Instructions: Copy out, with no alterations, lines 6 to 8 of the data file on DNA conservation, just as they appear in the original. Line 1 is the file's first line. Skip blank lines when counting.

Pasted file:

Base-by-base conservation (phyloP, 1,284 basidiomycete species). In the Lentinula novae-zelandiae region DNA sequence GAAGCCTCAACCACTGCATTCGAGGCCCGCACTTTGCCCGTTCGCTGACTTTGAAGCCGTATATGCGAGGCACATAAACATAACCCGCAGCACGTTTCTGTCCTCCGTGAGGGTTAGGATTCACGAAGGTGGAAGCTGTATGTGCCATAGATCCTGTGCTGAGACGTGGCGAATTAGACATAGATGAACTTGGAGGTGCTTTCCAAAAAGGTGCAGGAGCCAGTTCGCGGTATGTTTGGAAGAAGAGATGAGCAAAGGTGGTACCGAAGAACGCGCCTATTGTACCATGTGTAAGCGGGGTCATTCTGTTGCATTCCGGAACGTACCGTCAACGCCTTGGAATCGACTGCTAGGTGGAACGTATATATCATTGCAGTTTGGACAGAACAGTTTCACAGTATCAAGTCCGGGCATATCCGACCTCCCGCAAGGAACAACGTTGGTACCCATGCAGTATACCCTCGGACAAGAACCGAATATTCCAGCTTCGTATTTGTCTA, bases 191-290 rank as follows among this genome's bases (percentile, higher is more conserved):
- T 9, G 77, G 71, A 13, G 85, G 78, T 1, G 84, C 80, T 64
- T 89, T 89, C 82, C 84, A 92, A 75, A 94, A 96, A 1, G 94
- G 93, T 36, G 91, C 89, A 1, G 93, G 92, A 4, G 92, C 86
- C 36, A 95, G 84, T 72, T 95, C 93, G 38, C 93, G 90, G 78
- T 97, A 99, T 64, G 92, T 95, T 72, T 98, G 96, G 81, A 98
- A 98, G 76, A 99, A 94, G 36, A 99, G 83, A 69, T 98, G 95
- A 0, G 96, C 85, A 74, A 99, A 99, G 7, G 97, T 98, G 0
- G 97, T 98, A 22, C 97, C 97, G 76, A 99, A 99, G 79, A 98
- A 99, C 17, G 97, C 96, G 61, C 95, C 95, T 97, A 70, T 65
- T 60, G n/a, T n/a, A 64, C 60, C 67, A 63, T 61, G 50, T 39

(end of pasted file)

- T 97, A 99, T 64, G 92, T 95, T 72, T 98, G 96, G 81, A 98
- A 98, G 76, A 99, A 94, G 36, A 99, G 83, A 69, T 98, G 95
- A 0, G 96, C 85, A 74, A 99, A 99, G 7, G 97, T 98, G 0